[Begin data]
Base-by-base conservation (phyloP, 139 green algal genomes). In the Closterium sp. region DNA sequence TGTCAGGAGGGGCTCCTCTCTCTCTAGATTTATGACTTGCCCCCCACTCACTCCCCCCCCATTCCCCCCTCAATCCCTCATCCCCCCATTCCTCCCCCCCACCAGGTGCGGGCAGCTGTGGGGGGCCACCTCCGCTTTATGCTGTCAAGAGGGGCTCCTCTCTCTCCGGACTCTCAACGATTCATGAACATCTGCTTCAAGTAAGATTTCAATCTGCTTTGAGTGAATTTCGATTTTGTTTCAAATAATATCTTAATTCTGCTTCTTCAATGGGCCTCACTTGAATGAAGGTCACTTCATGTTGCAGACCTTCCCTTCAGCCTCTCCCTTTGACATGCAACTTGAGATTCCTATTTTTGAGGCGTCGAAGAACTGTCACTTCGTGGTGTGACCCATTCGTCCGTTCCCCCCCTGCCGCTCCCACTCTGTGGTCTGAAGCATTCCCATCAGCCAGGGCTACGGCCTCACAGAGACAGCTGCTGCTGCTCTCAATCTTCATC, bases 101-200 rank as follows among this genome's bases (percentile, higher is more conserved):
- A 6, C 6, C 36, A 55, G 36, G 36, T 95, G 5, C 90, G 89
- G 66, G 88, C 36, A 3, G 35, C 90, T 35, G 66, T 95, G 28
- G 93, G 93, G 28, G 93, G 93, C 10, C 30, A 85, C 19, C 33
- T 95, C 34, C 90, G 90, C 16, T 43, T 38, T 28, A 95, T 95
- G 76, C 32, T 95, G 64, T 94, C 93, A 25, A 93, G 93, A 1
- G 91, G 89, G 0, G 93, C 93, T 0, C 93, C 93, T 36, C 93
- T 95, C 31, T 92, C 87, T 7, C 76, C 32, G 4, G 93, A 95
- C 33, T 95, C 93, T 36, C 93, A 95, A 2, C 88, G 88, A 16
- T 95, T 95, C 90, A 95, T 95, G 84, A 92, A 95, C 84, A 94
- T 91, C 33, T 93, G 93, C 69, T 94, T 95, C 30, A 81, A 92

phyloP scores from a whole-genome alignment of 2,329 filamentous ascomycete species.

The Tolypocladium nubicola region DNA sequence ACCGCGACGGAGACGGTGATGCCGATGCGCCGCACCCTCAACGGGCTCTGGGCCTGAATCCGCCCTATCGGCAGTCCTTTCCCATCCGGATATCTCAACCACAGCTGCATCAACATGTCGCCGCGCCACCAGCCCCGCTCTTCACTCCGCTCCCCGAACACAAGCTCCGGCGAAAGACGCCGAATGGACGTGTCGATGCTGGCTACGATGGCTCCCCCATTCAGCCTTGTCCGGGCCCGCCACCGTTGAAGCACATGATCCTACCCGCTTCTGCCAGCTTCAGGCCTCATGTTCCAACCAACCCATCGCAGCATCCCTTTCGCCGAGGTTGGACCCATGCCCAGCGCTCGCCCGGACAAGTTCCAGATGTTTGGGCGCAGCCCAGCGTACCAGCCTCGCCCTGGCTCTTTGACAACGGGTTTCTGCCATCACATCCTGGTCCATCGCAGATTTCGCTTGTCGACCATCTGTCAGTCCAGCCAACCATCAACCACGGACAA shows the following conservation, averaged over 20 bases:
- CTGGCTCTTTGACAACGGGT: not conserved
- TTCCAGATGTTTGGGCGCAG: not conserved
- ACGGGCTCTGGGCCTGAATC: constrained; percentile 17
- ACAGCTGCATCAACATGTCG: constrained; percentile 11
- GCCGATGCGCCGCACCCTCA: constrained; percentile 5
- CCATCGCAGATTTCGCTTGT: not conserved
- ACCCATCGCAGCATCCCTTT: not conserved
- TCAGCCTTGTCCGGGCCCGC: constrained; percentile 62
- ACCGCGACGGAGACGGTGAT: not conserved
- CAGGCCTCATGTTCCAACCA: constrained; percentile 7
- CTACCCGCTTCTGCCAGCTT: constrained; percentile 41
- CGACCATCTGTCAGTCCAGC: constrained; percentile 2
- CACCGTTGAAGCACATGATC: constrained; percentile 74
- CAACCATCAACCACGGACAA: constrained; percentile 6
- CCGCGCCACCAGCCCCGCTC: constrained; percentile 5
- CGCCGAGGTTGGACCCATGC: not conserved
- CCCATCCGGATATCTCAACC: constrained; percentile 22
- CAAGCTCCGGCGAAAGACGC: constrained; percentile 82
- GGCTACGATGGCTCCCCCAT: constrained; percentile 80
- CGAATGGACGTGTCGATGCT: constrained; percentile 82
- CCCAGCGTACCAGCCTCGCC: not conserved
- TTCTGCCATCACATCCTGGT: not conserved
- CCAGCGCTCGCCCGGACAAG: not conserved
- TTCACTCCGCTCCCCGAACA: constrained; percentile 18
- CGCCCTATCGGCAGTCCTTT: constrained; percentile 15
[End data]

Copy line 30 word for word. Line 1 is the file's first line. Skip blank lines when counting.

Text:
- CCCATCCGGATATCTCAACC: constrained; percentile 22